I hate blogging at work. It’s hard to keep my thoughts in order when I keep getting interrupted by pesky bosses and customers and such… But there’s nothing much going on today at the print shop, so I keep playing around on the Web, one eye looking over my shoulder to make sure the bosses aren’t watching…
It’s 10:30 in the morning. Still an hour before I can reasonably go to lunch. Then a whole afternoon to kill before I can go home and get ready for the half-gig we have at the Chesterfield tonight.
I’ve been thinking about welfare lately, for no apparent reason. I left a comment on another blog a few days ago on the subject – that’s probably why it’s on my mind. My thoughts run thusly:
I have no problem with welfare, in theory. Everyone needs help once in a while, and I’m happy to lend a hand. No problem. But I think that if a person gets welfare (or food stamps, or any kind of government assistance) they should be required to do some service for the government in return. You get welfare? Great, it’s your turn to go pick up trash in the ditches for a few hours.
I know, I know… “You can’t expect me to work, I don’t have any education, and I have kids.” Simple. If everyone who’s on welfare (or whatever) is required to work, say, fifteen hours a week, then some of those people could put in their fifteen hours by watching other people’s children. The disabled could do whatever they’re capable of doing. I can think of lots of things that need to be done, too. Shovel sidewalks for the elderly. Pick up garbage in the parks. Paint over graffiti. Help with Katrina restoration. Teach someone to read. Help at the soup kitchen. Mow vacant lots. Can you imagine how much better life would be if all these things (and more) got done? And it wouldn’t cost us a penny – we’re already giving the money away, we might as well get something in return.
I’m not talking about humiliating people by making them do work no one else wants to do – I’m simply saying that if you get money from the state, you should earn it somehow. A side benefit would be to give people in the program a sense of purpose and some pride.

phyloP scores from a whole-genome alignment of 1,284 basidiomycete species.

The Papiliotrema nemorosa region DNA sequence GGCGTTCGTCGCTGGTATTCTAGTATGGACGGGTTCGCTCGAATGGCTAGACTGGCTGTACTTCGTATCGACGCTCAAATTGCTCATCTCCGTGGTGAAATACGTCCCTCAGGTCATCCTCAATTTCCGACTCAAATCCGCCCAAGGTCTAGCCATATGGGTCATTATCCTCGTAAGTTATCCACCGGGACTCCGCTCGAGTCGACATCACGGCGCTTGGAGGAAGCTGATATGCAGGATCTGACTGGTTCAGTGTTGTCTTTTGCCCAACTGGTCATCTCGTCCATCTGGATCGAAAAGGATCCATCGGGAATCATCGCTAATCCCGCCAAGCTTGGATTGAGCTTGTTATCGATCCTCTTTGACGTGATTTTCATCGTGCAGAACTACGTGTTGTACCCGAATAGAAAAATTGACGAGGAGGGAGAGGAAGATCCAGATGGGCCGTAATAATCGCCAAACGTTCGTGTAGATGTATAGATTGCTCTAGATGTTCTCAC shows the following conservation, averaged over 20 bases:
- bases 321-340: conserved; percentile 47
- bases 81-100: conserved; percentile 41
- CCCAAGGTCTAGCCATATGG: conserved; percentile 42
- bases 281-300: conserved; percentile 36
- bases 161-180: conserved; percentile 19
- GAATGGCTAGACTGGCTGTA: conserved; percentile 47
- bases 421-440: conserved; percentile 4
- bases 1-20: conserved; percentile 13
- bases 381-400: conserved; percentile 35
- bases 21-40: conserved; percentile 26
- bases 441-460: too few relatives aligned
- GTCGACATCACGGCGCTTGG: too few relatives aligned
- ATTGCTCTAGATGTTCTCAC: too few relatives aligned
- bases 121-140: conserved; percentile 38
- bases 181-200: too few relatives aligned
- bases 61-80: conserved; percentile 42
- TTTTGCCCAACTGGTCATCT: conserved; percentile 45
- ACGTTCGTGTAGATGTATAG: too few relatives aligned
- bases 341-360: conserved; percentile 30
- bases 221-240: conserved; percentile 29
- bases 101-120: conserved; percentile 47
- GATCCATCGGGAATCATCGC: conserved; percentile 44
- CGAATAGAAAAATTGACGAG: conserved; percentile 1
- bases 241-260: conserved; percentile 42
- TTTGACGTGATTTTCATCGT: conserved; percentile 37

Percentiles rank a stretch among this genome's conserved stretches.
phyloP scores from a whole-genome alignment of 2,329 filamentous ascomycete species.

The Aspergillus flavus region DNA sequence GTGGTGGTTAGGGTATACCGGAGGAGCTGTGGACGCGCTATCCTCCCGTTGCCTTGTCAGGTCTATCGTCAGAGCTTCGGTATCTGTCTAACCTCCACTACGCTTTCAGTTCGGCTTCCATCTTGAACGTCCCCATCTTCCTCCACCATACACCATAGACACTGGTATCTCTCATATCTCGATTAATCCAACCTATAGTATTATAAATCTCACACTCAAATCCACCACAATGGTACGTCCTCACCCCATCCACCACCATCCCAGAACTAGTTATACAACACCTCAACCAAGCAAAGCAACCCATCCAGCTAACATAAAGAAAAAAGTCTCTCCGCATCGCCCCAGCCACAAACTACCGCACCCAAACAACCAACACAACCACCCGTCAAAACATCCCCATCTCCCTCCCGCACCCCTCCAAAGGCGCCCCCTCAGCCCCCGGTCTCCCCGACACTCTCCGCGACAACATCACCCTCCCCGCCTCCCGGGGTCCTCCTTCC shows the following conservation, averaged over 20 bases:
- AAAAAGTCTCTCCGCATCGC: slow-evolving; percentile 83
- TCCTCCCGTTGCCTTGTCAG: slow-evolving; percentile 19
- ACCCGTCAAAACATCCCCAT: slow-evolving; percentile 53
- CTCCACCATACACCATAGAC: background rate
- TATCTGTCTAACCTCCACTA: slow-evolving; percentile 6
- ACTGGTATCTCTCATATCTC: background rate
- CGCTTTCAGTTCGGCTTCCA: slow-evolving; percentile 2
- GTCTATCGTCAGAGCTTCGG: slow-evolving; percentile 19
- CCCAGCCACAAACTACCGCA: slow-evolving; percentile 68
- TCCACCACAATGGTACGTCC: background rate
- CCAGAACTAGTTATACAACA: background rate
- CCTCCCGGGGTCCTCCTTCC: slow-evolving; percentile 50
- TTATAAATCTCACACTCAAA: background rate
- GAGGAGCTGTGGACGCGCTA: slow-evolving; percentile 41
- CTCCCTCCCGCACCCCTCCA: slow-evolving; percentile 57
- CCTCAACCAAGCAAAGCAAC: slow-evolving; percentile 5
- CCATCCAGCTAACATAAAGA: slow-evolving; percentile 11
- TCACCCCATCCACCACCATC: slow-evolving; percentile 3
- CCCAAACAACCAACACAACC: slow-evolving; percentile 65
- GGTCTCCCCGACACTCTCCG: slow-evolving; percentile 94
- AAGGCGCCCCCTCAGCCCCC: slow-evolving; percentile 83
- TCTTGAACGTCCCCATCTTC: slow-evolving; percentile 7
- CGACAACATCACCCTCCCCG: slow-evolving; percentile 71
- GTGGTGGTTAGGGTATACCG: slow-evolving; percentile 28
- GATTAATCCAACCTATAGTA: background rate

Take responsibility for once…
The Bush administration has set new records on ducking responsibility. The latest is former FEMA director Michael Brown, the one who was in charge of emergency management when hurricane Katrina blew half of Louisiana off the map. He’s already testified before Congress once, and said that he thought he did a bang-up fantastic job. If I remember right, his exact words were something like, “I get it. I get emergency management and I’m good at it.” Now he’s been called again to testify in front of Congress. This time it seems he’s wildly pointing fingers at everyone else, claiming that this person lied and that person didn’t do their job.
Well, the point is, Mr. Brown, that you may indeed have done a wonderful job yourself, but the administration you were managing fell flat and was caught looking like the Keystone Cops. Being the head of that administration means more than a nifty title and a HUMONGUS paycheck – it means that you take responsibility for that administration’s success or failure. In this case, it failed, and you were in the driver’s seat. Quit making excuses. If FEMA needed more money or manpower, tell Congress. But don’t point fingers.
If I were in a position to hire Mr. Brown for his next job I wouldn’t. Not because of the FEMA failure, but because of his personal failure to take responsibility. ‘Nuff said.